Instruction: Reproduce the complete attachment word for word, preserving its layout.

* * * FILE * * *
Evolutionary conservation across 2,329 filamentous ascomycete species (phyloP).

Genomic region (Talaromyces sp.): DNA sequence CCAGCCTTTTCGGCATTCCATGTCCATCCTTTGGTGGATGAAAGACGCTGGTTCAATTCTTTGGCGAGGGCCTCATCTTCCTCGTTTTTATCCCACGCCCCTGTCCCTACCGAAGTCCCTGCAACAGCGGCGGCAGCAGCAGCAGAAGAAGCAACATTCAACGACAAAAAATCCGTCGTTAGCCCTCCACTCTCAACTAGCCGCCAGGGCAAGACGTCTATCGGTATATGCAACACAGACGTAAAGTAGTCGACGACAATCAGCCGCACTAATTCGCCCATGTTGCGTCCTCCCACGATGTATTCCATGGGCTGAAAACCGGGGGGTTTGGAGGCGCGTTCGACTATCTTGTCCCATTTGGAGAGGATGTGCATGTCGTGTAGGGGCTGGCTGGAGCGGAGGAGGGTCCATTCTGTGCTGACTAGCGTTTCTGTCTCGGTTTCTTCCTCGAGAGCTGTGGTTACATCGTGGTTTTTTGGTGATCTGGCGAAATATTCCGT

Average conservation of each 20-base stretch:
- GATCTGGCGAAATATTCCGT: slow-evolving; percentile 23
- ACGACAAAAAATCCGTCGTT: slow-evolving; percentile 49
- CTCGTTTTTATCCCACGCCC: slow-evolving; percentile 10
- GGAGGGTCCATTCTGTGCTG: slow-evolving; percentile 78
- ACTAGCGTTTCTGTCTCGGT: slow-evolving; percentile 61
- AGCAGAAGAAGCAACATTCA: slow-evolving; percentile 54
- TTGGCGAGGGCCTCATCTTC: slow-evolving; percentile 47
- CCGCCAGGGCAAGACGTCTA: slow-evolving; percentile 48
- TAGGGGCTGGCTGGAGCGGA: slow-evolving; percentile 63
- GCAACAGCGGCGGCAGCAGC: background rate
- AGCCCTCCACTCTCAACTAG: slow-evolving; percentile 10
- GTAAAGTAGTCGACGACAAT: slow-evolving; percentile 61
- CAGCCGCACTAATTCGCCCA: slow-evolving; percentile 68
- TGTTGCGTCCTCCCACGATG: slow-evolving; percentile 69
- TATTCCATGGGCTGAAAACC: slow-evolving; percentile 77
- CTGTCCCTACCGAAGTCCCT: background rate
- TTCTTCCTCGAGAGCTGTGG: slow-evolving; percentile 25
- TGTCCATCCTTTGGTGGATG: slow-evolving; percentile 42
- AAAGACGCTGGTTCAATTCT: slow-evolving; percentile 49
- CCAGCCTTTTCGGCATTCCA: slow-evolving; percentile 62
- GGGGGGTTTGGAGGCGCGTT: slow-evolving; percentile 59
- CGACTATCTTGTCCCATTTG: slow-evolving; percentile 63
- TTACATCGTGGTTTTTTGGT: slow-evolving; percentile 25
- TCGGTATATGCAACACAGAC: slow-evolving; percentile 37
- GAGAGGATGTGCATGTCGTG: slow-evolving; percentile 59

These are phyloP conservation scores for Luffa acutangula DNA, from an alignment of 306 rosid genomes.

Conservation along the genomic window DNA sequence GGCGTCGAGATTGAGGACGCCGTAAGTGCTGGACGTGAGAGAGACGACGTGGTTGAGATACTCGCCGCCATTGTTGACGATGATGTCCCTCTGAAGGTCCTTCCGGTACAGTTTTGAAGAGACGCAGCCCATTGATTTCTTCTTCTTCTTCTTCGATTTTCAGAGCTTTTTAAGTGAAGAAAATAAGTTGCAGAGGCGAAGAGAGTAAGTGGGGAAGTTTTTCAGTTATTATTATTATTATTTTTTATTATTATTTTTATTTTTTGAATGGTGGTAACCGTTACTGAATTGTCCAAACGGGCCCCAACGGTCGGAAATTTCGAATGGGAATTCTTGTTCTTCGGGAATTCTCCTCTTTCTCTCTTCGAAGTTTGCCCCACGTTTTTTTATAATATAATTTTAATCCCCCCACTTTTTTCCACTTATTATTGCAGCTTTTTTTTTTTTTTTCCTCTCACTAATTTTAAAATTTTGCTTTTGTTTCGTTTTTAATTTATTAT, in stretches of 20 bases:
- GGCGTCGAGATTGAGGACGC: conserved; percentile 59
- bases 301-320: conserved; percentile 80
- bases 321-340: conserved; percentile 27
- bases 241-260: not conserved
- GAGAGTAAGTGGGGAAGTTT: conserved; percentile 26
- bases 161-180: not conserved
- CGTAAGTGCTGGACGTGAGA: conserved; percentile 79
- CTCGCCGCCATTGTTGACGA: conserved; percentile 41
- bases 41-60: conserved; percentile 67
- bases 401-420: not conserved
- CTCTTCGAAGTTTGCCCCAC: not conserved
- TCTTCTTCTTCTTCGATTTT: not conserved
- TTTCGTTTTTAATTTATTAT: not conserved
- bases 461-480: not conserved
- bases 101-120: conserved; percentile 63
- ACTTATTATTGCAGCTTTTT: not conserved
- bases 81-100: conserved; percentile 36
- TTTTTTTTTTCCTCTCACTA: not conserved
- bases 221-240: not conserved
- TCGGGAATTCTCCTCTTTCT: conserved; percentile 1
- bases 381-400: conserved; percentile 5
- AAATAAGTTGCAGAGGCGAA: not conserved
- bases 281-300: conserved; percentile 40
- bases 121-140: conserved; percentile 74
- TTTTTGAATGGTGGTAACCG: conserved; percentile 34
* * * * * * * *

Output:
Evolutionary conservation across 2,329 filamentous ascomycete species (phyloP).

Genomic region (Talaromyces sp.): DNA sequence CCAGCCTTTTCGGCATTCCATGTCCATCCTTTGGTGGATGAAAGACGCTGGTTCAATTCTTTGGCGAGGGCCTCATCTTCCTCGTTTTTATCCCACGCCCCTGTCCCTACCGAAGTCCCTGCAACAGCGGCGGCAGCAGCAGCAGAAGAAGCAACATTCAACGACAAAAAATCCGTCGTTAGCCCTCCACTCTCAACTAGCCGCCAGGGCAAGACGTCTATCGGTATATGCAACACAGACGTAAAGTAGTCGACGACAATCAGCCGCACTAATTCGCCCATGTTGCGTCCTCCCACGATGTATTCCATGGGCTGAAAACCGGGGGGTTTGGAGGCGCGTTCGACTATCTTGTCCCATTTGGAGAGGATGTGCATGTCGTGTAGGGGCTGGCTGGAGCGGAGGAGGGTCCATTCTGTGCTGACTAGCGTTTCTGTCTCGGTTTCTTCCTCGAGAGCTGTGGTTACATCGTGGTTTTTTGGTGATCTGGCGAAATATTCCGT

Average conservation of each 20-base stretch:
- GATCTGGCGAAATATTCCGT: slow-evolving; percentile 23
- ACGACAAAAAATCCGTCGTT: slow-evolving; percentile 49
- CTCGTTTTTATCCCACGCCC: slow-evolving; percentile 10
- GGAGGGTCCATTCTGTGCTG: slow-evolving; percentile 78
- ACTAGCGTTTCTGTCTCGGT: slow-evolving; percentile 61
- AGCAGAAGAAGCAACATTCA: slow-evolving; percentile 54
- TTGGCGAGGGCCTCATCTTC: slow-evolving; percentile 47
- CCGCCAGGGCAAGACGTCTA: slow-evolving; percentile 48
- TAGGGGCTGGCTGGAGCGGA: slow-evolving; percentile 63
- GCAACAGCGGCGGCAGCAGC: background rate
- AGCCCTCCACTCTCAACTAG: slow-evolving; percentile 10
- GTAAAGTAGTCGACGACAAT: slow-evolving; percentile 61
- CAGCCGCACTAATTCGCCCA: slow-evolving; percentile 68
- TGTTGCGTCCTCCCACGATG: slow-evolving; percentile 69
- TATTCCATGGGCTGAAAACC: slow-evolving; percentile 77
- CTGTCCCTACCGAAGTCCCT: background rate
- TTCTTCCTCGAGAGCTGTGG: slow-evolving; percentile 25
- TGTCCATCCTTTGGTGGATG: slow-evolving; percentile 42
- AAAGACGCTGGTTCAATTCT: slow-evolving; percentile 49
- CCAGCCTTTTCGGCATTCCA: slow-evolving; percentile 62
- GGGGGGTTTGGAGGCGCGTT: slow-evolving; percentile 59
- CGACTATCTTGTCCCATTTG: slow-evolving; percentile 63
- TTACATCGTGGTTTTTTGGT: slow-evolving; percentile 25
- TCGGTATATGCAACACAGAC: slow-evolving; percentile 37
- GAGAGGATGTGCATGTCGTG: slow-evolving; percentile 59

These are phyloP conservation scores for Luffa acutangula DNA, from an alignment of 306 rosid genomes.

Conservation along the genomic window DNA sequence GGCGTCGAGATTGAGGACGCCGTAAGTGCTGGACGTGAGAGAGACGACGTGGTTGAGATACTCGCCGCCATTGTTGACGATGATGTCCCTCTGAAGGTCCTTCCGGTACAGTTTTGAAGAGACGCAGCCCATTGATTTCTTCTTCTTCTTCTTCGATTTTCAGAGCTTTTTAAGTGAAGAAAATAAGTTGCAGAGGCGAAGAGAGTAAGTGGGGAAGTTTTTCAGTTATTATTATTATTATTTTTTATTATTATTTTTATTTTTTGAATGGTGGTAACCGTTACTGAATTGTCCAAACGGGCCCCAACGGTCGGAAATTTCGAATGGGAATTCTTGTTCTTCGGGAATTCTCCTCTTTCTCTCTTCGAAGTTTGCCCCACGTTTTTTTATAATATAATTTTAATCCCCCCACTTTTTTCCACTTATTATTGCAGCTTTTTTTTTTTTTTTCCTCTCACTAATTTTAAAATTTTGCTTTTGTTTCGTTTTTAATTTATTAT, in stretches of 20 bases:
- GGCGTCGAGATTGAGGACGC: conserved; percentile 59
- bases 301-320: conserved; percentile 80
- bases 321-340: conserved; percentile 27
- bases 241-260: not conserved
- GAGAGTAAGTGGGGAAGTTT: conserved; percentile 26
- bases 161-180: not conserved
- CGTAAGTGCTGGACGTGAGA: conserved; percentile 79
- CTCGCCGCCATTGTTGACGA: conserved; percentile 41
- bases 41-60: conserved; percentile 67
- bases 401-420: not conserved
- CTCTTCGAAGTTTGCCCCAC: not conserved
- TCTTCTTCTTCTTCGATTTT: not conserved
- TTTCGTTTTTAATTTATTAT: not conserved
- bases 461-480: not conserved
- bases 101-120: conserved; percentile 63
- ACTTATTATTGCAGCTTTTT: not conserved
- bases 81-100: conserved; percentile 36
- TTTTTTTTTTCCTCTCACTA: not conserved
- bases 221-240: not conserved
- TCGGGAATTCTCCTCTTTCT: conserved; percentile 1
- bases 381-400: conserved; percentile 5
- AAATAAGTTGCAGAGGCGAA: not conserved
- bases 281-300: conserved; percentile 40
- bases 121-140: conserved; percentile 74
- TTTTTGAATGGTGGTAACCG: conserved; percentile 34